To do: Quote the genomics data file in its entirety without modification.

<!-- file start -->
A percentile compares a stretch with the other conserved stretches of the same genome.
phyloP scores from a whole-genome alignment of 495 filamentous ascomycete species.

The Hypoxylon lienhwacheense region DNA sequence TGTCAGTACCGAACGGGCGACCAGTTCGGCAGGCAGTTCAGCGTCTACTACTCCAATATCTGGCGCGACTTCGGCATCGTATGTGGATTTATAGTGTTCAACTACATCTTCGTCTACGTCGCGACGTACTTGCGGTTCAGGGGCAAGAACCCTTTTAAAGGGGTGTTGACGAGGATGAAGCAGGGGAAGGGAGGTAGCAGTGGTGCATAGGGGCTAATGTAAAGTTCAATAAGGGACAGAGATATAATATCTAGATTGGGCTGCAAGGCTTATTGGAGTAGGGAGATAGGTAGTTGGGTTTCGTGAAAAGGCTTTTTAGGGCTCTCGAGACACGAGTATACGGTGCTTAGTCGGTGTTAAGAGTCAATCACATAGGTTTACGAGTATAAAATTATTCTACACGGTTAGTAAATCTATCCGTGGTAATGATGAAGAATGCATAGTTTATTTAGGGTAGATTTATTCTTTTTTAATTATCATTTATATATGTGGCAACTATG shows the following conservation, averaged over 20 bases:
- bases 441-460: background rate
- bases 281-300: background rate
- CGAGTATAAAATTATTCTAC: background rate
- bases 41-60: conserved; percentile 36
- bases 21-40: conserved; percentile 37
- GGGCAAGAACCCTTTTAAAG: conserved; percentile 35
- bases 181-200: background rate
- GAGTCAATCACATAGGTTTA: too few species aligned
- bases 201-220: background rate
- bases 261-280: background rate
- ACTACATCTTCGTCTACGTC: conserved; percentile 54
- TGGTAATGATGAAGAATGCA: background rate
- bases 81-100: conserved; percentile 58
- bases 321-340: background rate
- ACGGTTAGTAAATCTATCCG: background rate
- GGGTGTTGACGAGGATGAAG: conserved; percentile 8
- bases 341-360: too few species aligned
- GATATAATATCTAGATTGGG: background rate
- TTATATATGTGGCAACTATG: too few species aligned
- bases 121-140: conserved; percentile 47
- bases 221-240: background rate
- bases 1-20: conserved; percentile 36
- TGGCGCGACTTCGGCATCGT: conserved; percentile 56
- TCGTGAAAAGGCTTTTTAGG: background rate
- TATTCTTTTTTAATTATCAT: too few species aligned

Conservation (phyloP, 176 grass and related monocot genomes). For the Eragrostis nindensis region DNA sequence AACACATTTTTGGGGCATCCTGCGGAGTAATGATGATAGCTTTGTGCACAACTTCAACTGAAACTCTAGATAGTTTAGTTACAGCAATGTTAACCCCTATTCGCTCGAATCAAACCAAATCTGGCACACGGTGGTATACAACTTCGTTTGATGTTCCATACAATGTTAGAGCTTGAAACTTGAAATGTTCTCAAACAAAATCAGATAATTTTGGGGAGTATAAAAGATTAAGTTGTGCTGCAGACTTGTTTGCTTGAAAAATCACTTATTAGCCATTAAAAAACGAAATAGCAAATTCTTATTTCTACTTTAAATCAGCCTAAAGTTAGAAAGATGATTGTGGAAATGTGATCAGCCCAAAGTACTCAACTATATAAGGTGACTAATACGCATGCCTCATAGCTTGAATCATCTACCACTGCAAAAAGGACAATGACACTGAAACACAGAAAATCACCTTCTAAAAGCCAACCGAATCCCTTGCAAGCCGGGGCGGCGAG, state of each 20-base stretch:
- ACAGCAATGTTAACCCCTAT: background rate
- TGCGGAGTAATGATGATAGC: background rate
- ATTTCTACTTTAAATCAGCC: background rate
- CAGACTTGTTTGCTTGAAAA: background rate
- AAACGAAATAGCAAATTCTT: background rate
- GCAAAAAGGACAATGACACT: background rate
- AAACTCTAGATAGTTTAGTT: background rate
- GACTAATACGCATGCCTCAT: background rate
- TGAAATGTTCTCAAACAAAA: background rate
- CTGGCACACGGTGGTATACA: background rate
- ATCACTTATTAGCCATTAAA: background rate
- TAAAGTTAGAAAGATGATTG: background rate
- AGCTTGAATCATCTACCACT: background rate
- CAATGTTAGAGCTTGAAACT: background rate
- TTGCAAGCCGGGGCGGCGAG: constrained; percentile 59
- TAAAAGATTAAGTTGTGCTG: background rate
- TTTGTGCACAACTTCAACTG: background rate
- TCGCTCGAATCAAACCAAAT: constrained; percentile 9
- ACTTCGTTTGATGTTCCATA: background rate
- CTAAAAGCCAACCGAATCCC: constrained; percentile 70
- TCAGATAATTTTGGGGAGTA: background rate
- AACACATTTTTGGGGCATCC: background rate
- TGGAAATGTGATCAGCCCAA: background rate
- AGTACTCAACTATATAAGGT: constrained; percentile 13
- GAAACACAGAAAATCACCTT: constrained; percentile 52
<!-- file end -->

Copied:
A percentile compares a stretch with the other conserved stretches of the same genome.
phyloP scores from a whole-genome alignment of 495 filamentous ascomycete species.

The Hypoxylon lienhwacheense region DNA sequence TGTCAGTACCGAACGGGCGACCAGTTCGGCAGGCAGTTCAGCGTCTACTACTCCAATATCTGGCGCGACTTCGGCATCGTATGTGGATTTATAGTGTTCAACTACATCTTCGTCTACGTCGCGACGTACTTGCGGTTCAGGGGCAAGAACCCTTTTAAAGGGGTGTTGACGAGGATGAAGCAGGGGAAGGGAGGTAGCAGTGGTGCATAGGGGCTAATGTAAAGTTCAATAAGGGACAGAGATATAATATCTAGATTGGGCTGCAAGGCTTATTGGAGTAGGGAGATAGGTAGTTGGGTTTCGTGAAAAGGCTTTTTAGGGCTCTCGAGACACGAGTATACGGTGCTTAGTCGGTGTTAAGAGTCAATCACATAGGTTTACGAGTATAAAATTATTCTACACGGTTAGTAAATCTATCCGTGGTAATGATGAAGAATGCATAGTTTATTTAGGGTAGATTTATTCTTTTTTAATTATCATTTATATATGTGGCAACTATG shows the following conservation, averaged over 20 bases:
- bases 441-460: background rate
- bases 281-300: background rate
- CGAGTATAAAATTATTCTAC: background rate
- bases 41-60: conserved; percentile 36
- bases 21-40: conserved; percentile 37
- GGGCAAGAACCCTTTTAAAG: conserved; percentile 35
- bases 181-200: background rate
- GAGTCAATCACATAGGTTTA: too few species aligned
- bases 201-220: background rate
- bases 261-280: background rate
- ACTACATCTTCGTCTACGTC: conserved; percentile 54
- TGGTAATGATGAAGAATGCA: background rate
- bases 81-100: conserved; percentile 58
- bases 321-340: background rate
- ACGGTTAGTAAATCTATCCG: background rate
- GGGTGTTGACGAGGATGAAG: conserved; percentile 8
- bases 341-360: too few species aligned
- GATATAATATCTAGATTGGG: background rate
- TTATATATGTGGCAACTATG: too few species aligned
- bases 121-140: conserved; percentile 47
- bases 221-240: background rate
- bases 1-20: conserved; percentile 36
- TGGCGCGACTTCGGCATCGT: conserved; percentile 56
- TCGTGAAAAGGCTTTTTAGG: background rate
- TATTCTTTTTTAATTATCAT: too few species aligned

Conservation (phyloP, 176 grass and related monocot genomes). For the Eragrostis nindensis region DNA sequence AACACATTTTTGGGGCATCCTGCGGAGTAATGATGATAGCTTTGTGCACAACTTCAACTGAAACTCTAGATAGTTTAGTTACAGCAATGTTAACCCCTATTCGCTCGAATCAAACCAAATCTGGCACACGGTGGTATACAACTTCGTTTGATGTTCCATACAATGTTAGAGCTTGAAACTTGAAATGTTCTCAAACAAAATCAGATAATTTTGGGGAGTATAAAAGATTAAGTTGTGCTGCAGACTTGTTTGCTTGAAAAATCACTTATTAGCCATTAAAAAACGAAATAGCAAATTCTTATTTCTACTTTAAATCAGCCTAAAGTTAGAAAGATGATTGTGGAAATGTGATCAGCCCAAAGTACTCAACTATATAAGGTGACTAATACGCATGCCTCATAGCTTGAATCATCTACCACTGCAAAAAGGACAATGACACTGAAACACAGAAAATCACCTTCTAAAAGCCAACCGAATCCCTTGCAAGCCGGGGCGGCGAG, state of each 20-base stretch:
- ACAGCAATGTTAACCCCTAT: background rate
- TGCGGAGTAATGATGATAGC: background rate
- ATTTCTACTTTAAATCAGCC: background rate
- CAGACTTGTTTGCTTGAAAA: background rate
- AAACGAAATAGCAAATTCTT: background rate
- GCAAAAAGGACAATGACACT: background rate
- AAACTCTAGATAGTTTAGTT: background rate
- GACTAATACGCATGCCTCAT: background rate
- TGAAATGTTCTCAAACAAAA: background rate
- CTGGCACACGGTGGTATACA: background rate
- ATCACTTATTAGCCATTAAA: background rate
- TAAAGTTAGAAAGATGATTG: background rate
- AGCTTGAATCATCTACCACT: background rate
- CAATGTTAGAGCTTGAAACT: background rate
- TTGCAAGCCGGGGCGGCGAG: constrained; percentile 59
- TAAAAGATTAAGTTGTGCTG: background rate
- TTTGTGCACAACTTCAACTG: background rate
- TCGCTCGAATCAAACCAAAT: constrained; percentile 9
- ACTTCGTTTGATGTTCCATA: background rate
- CTAAAAGCCAACCGAATCCC: constrained; percentile 70
- TCAGATAATTTTGGGGAGTA: background rate
- AACACATTTTTGGGGCATCC: background rate
- TGGAAATGTGATCAGCCCAA: background rate
- AGTACTCAACTATATAAGGT: constrained; percentile 13
- GAAACACAGAAAATCACCTT: constrained; percentile 52